The Seventh U.S. Circuit Court of Appeals issued a ruling May 13 in United Stars Industries, Inc. v. Plastech Engineered Products, Inc., 07-2919 (7th Cir. 2008), a business contract dispute in which Plastech alleged that its tubing supplier, United Stars, overcharged it by about $1.6 million. The case is also notable because the appellate court upheld $30,000 in sanctions against the law firm Jones Day for “frivolous claims.”
The underlying dispute started when United Stars notified Plastech, its customer, that it had been charging Plastech surcharges for the cost of raw materials, even though about 9% of those materials were lost during processing. Plastech contends that it did not agree to pay the full amount of those surcharges; thus, it believed United Stars owed it about $900,000, and Plastech refused to pay another $700,000 bill, for a total of $1.6 million in dispute. Plastech stopped paying United Stars, even after reaching a purported compromise in 2005, then found another vendor. In the ensuing lawsuit, in U.S. District Court for the Western District of Wisconsin, the judge awarded $1.3 million to United Stars, sending Plastech into bankruptcy.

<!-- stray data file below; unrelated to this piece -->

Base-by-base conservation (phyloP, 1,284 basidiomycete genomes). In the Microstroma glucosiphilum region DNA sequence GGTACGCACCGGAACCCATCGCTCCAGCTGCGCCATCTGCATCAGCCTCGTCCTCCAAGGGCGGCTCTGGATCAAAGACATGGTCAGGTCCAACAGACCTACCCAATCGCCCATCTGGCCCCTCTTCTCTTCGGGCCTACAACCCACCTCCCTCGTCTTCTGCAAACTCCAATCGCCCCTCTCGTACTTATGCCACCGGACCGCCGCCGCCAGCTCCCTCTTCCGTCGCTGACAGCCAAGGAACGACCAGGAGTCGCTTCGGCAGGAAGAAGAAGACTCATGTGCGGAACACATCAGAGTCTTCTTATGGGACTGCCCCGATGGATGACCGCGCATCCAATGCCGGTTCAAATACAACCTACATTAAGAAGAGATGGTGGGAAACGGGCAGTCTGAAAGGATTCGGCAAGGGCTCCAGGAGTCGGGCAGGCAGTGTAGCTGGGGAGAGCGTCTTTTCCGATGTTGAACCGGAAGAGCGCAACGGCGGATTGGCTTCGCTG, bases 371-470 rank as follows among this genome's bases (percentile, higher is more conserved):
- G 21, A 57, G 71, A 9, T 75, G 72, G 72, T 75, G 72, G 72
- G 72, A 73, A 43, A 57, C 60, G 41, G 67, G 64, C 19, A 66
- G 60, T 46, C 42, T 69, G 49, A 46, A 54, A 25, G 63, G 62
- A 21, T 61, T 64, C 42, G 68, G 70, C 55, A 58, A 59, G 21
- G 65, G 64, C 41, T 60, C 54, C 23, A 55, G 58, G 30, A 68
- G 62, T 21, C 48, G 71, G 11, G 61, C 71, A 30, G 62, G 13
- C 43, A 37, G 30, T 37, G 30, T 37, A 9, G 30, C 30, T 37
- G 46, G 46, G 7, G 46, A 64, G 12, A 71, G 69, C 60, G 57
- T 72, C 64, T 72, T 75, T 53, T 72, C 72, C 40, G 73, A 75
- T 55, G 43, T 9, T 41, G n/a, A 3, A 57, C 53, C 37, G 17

On appeal, Plastech contended that the trial judge erred in deciding that the companies reached a compromise in 2005. However, the Seventh said, Plastech’s claim fails regardless of whether there was a compromise, because it did not present “a scrap of evidence” to support its interpretation of the companies’ contract. Furthermore, the language of the contract itself favored United Stars.
Plastech’s interpretation of the contract formed the basis of a counterclaim for the alleged $900,000 overcharge, which the Seventh said would have failed if it had been tried. For that reason, the court upheld $30,000 in sanctions against Plastech’s law firm, Jones Day, for violating Rule 11(3)(c) of the Federal Rules of Civil Procedure, which prohibits frivolous claims. The opinion quoted U.S. District Judge Barbara B. Crabb, who said Plastech and its lawyers failed to produce any credible evidence for their costly-to-defend counterclaim, but did use it as a basis for discovery requests. According to the National Law Journal, Jones Day maintains that its actions were appropriate.